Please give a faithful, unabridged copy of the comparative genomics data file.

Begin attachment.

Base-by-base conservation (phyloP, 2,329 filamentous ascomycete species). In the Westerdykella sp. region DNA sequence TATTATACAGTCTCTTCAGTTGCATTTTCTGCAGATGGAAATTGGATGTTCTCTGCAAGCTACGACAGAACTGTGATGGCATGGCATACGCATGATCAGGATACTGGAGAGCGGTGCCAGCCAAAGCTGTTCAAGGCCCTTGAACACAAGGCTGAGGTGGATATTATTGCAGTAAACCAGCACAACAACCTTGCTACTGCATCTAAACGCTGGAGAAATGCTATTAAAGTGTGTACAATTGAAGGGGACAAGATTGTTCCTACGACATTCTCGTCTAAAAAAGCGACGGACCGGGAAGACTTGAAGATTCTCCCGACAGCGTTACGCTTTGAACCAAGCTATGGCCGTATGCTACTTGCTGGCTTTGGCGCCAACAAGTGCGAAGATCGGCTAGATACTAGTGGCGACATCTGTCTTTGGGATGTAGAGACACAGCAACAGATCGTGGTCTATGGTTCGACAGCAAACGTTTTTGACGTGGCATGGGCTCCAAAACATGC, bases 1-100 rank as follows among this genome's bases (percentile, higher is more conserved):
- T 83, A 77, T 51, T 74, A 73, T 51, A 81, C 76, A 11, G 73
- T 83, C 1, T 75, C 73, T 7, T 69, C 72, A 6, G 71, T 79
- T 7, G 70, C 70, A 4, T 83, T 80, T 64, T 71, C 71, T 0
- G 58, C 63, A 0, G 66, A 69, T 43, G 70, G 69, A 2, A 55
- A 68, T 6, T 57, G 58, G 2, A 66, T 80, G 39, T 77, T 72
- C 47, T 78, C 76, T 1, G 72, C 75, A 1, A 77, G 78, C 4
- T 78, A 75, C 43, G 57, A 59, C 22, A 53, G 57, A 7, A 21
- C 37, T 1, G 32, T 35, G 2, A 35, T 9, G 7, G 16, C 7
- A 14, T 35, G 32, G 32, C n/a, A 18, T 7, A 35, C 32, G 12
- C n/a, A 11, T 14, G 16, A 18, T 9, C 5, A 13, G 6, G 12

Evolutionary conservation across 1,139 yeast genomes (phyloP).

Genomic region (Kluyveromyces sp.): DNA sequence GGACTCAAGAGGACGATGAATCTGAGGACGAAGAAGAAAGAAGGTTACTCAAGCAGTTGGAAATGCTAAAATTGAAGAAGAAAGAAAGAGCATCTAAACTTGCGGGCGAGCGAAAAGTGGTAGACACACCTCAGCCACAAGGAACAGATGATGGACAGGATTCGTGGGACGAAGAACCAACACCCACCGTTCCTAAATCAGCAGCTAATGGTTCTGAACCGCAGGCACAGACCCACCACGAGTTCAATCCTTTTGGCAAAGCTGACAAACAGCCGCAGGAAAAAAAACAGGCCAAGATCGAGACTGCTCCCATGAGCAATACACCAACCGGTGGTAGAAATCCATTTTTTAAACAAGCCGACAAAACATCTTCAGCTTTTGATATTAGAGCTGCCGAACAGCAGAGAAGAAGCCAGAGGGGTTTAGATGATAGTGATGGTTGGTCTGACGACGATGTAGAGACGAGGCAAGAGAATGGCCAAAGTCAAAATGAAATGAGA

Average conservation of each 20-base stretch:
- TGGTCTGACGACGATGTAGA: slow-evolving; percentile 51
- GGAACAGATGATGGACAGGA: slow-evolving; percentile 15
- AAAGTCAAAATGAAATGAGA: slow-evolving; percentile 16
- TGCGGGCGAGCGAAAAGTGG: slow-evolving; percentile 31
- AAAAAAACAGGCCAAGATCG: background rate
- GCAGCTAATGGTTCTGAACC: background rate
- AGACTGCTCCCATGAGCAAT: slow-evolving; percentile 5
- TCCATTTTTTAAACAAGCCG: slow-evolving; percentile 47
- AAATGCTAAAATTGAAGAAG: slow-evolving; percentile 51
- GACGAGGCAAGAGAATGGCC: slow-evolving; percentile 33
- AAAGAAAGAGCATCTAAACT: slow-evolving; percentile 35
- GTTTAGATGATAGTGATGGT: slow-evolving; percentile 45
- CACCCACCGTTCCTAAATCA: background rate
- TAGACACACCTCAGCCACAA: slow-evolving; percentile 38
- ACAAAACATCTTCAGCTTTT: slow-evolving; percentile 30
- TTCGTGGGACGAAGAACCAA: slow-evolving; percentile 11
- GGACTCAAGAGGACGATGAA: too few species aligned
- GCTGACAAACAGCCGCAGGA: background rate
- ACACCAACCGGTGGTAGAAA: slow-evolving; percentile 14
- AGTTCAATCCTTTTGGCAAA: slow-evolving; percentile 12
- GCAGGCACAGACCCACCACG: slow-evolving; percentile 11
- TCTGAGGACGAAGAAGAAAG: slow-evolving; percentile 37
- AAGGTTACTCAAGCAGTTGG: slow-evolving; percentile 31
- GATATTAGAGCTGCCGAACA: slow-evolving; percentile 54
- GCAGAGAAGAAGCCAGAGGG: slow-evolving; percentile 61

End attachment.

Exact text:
Base-by-base conservation (phyloP, 2,329 filamentous ascomycete species). In the Westerdykella sp. region DNA sequence TATTATACAGTCTCTTCAGTTGCATTTTCTGCAGATGGAAATTGGATGTTCTCTGCAAGCTACGACAGAACTGTGATGGCATGGCATACGCATGATCAGGATACTGGAGAGCGGTGCCAGCCAAAGCTGTTCAAGGCCCTTGAACACAAGGCTGAGGTGGATATTATTGCAGTAAACCAGCACAACAACCTTGCTACTGCATCTAAACGCTGGAGAAATGCTATTAAAGTGTGTACAATTGAAGGGGACAAGATTGTTCCTACGACATTCTCGTCTAAAAAAGCGACGGACCGGGAAGACTTGAAGATTCTCCCGACAGCGTTACGCTTTGAACCAAGCTATGGCCGTATGCTACTTGCTGGCTTTGGCGCCAACAAGTGCGAAGATCGGCTAGATACTAGTGGCGACATCTGTCTTTGGGATGTAGAGACACAGCAACAGATCGTGGTCTATGGTTCGACAGCAAACGTTTTTGACGTGGCATGGGCTCCAAAACATGC, bases 1-100 rank as follows among this genome's bases (percentile, higher is more conserved):
- T 83, A 77, T 51, T 74, A 73, T 51, A 81, C 76, A 11, G 73
- T 83, C 1, T 75, C 73, T 7, T 69, C 72, A 6, G 71, T 79
- T 7, G 70, C 70, A 4, T 83, T 80, T 64, T 71, C 71, T 0
- G 58, C 63, A 0, G 66, A 69, T 43, G 70, G 69, A 2, A 55
- A 68, T 6, T 57, G 58, G 2, A 66, T 80, G 39, T 77, T 72
- C 47, T 78, C 76, T 1, G 72, C 75, A 1, A 77, G 78, C 4
- T 78, A 75, C 43, G 57, A 59, C 22, A 53, G 57, A 7, A 21
- C 37, T 1, G 32, T 35, G 2, A 35, T 9, G 7, G 16, C 7
- A 14, T 35, G 32, G 32, C n/a, A 18, T 7, A 35, C 32, G 12
- C n/a, A 11, T 14, G 16, A 18, T 9, C 5, A 13, G 6, G 12

Evolutionary conservation across 1,139 yeast genomes (phyloP).

Genomic region (Kluyveromyces sp.): DNA sequence GGACTCAAGAGGACGATGAATCTGAGGACGAAGAAGAAAGAAGGTTACTCAAGCAGTTGGAAATGCTAAAATTGAAGAAGAAAGAAAGAGCATCTAAACTTGCGGGCGAGCGAAAAGTGGTAGACACACCTCAGCCACAAGGAACAGATGATGGACAGGATTCGTGGGACGAAGAACCAACACCCACCGTTCCTAAATCAGCAGCTAATGGTTCTGAACCGCAGGCACAGACCCACCACGAGTTCAATCCTTTTGGCAAAGCTGACAAACAGCCGCAGGAAAAAAAACAGGCCAAGATCGAGACTGCTCCCATGAGCAATACACCAACCGGTGGTAGAAATCCATTTTTTAAACAAGCCGACAAAACATCTTCAGCTTTTGATATTAGAGCTGCCGAACAGCAGAGAAGAAGCCAGAGGGGTTTAGATGATAGTGATGGTTGGTCTGACGACGATGTAGAGACGAGGCAAGAGAATGGCCAAAGTCAAAATGAAATGAGA

Average conservation of each 20-base stretch:
- TGGTCTGACGACGATGTAGA: slow-evolving; percentile 51
- GGAACAGATGATGGACAGGA: slow-evolving; percentile 15
- AAAGTCAAAATGAAATGAGA: slow-evolving; percentile 16
- TGCGGGCGAGCGAAAAGTGG: slow-evolving; percentile 31
- AAAAAAACAGGCCAAGATCG: background rate
- GCAGCTAATGGTTCTGAACC: background rate
- AGACTGCTCCCATGAGCAAT: slow-evolving; percentile 5
- TCCATTTTTTAAACAAGCCG: slow-evolving; percentile 47
- AAATGCTAAAATTGAAGAAG: slow-evolving; percentile 51
- GACGAGGCAAGAGAATGGCC: slow-evolving; percentile 33
- AAAGAAAGAGCATCTAAACT: slow-evolving; percentile 35
- GTTTAGATGATAGTGATGGT: slow-evolving; percentile 45
- CACCCACCGTTCCTAAATCA: background rate
- TAGACACACCTCAGCCACAA: slow-evolving; percentile 38
- ACAAAACATCTTCAGCTTTT: slow-evolving; percentile 30
- TTCGTGGGACGAAGAACCAA: slow-evolving; percentile 11
- GGACTCAAGAGGACGATGAA: too few species aligned
- GCTGACAAACAGCCGCAGGA: background rate
- ACACCAACCGGTGGTAGAAA: slow-evolving; percentile 14
- AGTTCAATCCTTTTGGCAAA: slow-evolving; percentile 12
- GCAGGCACAGACCCACCACG: slow-evolving; percentile 11
- TCTGAGGACGAAGAAGAAAG: slow-evolving; percentile 37
- AAGGTTACTCAAGCAGTTGG: slow-evolving; percentile 31
- GATATTAGAGCTGCCGAACA: slow-evolving; percentile 54
- GCAGAGAAGAAGCCAGAGGG: slow-evolving; percentile 61